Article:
In December 2019, a cluster of patients with ‘pneumonia of unknown cause’ was linked to wet markets in Wuhan, China. Scientists zeroed in on a virus from the Coronavirus family, and named it 2019-nCov (n for novel), now called SARS-CoV-2, the seventh member of the family, others being MERS-CoV,SARS-CoV, and others. The disease syndrome ranged from flulike symptoms of fever, sore throat, cough and running nose, from which a majority recovered. But many patients worsened to develop pneumonia and breathing difficulty. They required ventilator therapy, despite which they worsened and succumbed to multi-organ failure. Soon, this strange disease in its worst form spilled over from Wuhan into mainland China, causing sickness and death, especially to those 60 years and above, and those with co-morbidities like diabetes, hypertension, chronic lung and renal diseases, and the immuno-compromised. China witnessed death and sickness of humongous proportions. 82,295 took ill, and 3,342 succumbed. Soon, the virus crossed borders, most noticeably to Italy, supposedly carried by Chinese silk traders visiting Italy.1,62,488 were infected and 21,607 succumbed in that nation. The virus proceeded to wreak havoc in other European nations, leaving a trail of infection and death. The virus then proceeded to cross the Atlantic into the USA, which is currently the world’s hotspot, with 6,14,180 infected and taking lives of 26,061, and counting. The WHO, which named the infection COVID-19 declared it ‘Public Health Emergency of International Concern’ on January 30 2020.

India wasn’t spared of the viral stranglehold. At the time of writing, 14,792 Indians have been infected, and 488 dead. India with her burgeoning population of 135.26 crores was a sitting duck to the virus. She needed to act fast and decisively to prevent death and illness of global magnitude. By the time the virus crossed Indian borders, scientists had deciphered its mode of spread.

Two principal modes of transmission were identified:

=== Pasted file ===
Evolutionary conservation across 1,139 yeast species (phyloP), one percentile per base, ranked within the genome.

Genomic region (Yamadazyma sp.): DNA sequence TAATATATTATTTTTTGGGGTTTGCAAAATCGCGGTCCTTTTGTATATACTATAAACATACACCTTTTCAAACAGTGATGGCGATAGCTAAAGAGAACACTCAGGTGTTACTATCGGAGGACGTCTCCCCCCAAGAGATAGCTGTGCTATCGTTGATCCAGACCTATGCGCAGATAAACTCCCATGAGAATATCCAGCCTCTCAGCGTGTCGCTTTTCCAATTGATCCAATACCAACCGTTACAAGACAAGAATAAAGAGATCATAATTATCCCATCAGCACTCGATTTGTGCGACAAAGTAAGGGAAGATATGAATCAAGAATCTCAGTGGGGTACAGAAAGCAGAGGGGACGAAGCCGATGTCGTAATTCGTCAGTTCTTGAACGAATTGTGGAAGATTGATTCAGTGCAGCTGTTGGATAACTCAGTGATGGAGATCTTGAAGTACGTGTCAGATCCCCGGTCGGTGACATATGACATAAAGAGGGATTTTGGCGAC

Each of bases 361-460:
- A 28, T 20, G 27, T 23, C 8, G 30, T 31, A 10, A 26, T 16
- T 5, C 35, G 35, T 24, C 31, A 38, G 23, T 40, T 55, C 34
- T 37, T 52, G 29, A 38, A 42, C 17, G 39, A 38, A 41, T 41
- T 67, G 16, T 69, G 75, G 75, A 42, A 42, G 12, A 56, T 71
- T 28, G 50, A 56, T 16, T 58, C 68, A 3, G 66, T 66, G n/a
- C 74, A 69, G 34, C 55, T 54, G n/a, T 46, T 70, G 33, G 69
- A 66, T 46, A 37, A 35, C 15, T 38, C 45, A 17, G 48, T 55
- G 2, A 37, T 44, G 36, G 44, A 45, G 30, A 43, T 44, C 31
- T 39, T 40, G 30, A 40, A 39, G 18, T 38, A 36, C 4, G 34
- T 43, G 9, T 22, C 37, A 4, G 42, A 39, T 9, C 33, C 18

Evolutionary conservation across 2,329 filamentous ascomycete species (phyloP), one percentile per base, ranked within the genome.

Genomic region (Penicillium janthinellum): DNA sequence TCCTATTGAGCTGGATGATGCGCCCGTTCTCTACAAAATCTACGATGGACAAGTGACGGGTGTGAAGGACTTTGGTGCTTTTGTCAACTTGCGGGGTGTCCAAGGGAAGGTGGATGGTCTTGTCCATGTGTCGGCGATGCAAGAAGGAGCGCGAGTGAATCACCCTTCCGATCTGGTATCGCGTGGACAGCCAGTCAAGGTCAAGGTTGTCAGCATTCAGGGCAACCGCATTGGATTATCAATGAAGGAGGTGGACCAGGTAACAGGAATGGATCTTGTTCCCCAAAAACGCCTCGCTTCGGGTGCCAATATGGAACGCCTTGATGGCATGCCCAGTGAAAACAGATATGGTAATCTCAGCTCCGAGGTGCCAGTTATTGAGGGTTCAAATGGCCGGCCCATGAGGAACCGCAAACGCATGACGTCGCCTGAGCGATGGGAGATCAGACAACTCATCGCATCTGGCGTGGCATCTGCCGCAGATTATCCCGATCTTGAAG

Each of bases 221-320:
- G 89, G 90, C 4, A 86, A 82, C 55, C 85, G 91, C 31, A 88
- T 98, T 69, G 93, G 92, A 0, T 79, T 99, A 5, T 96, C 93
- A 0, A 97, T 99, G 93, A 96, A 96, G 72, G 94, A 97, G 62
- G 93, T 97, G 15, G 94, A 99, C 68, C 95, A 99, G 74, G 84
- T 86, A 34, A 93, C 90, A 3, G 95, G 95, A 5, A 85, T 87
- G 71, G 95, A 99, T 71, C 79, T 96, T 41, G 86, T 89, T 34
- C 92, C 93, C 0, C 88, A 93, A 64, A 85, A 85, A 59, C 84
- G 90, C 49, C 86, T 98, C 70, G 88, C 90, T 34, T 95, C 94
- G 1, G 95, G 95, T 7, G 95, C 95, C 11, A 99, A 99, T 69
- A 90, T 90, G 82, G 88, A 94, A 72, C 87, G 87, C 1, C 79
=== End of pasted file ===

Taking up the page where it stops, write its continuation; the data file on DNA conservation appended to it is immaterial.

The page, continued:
• Aerosol spread through body fluid from the upper respiratory tract ejected forcefully when an infected person coughs, sneezes or blows the nose to infect another within one meter of that person. This necessitated the following preventive measures to limit human-to-human spread of the virus
  • Social distancing- whereby people are supposed to maintain a minimum distance of at least one meter between each other. People were advised to avoid crowded places, and contribute to crowding.
  • Respiratory etiquette- whereby people were advised to cough, sneeze or blow noses into handkerchiefs.

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  • Public spitting and nose blowing, rampant in India were banned. bus passengers and crew spitting chewed pan and betel leaves on to the street below on passersby, who ultimately look straight out of Holi celebration is common sight in the country.


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  • Spread through fomites. The virus was found to survive on various surfaces viz; plastic, glass, cardboard for variable periods of time, ranging from minutes to hours. This necessitated the following measures to limit human-human infection by the virus
  • Avoidance of touching one’s face, should the virus be carried to various portals of infection like the eyes, nose, and mouth
  • Frequent washing of hands with soap and water, or application of alcohol-based sanitizers on the hands.

With India staring at the stark reality of COVID-19 lacking an effective and definite treatment and effective vaccine, the only option for the country was to stringently and religiously follow measures that limited human-to-human transmission of the virus.

Certain precautions were also necessitated by the incubation period (time interval between infection and appearance of symptoms), which for COVID-19, is 1-14 days, which means a person who harbors the virus, even if asymptomatic can infect up to 3 persons up to 14 days after contracting the virus.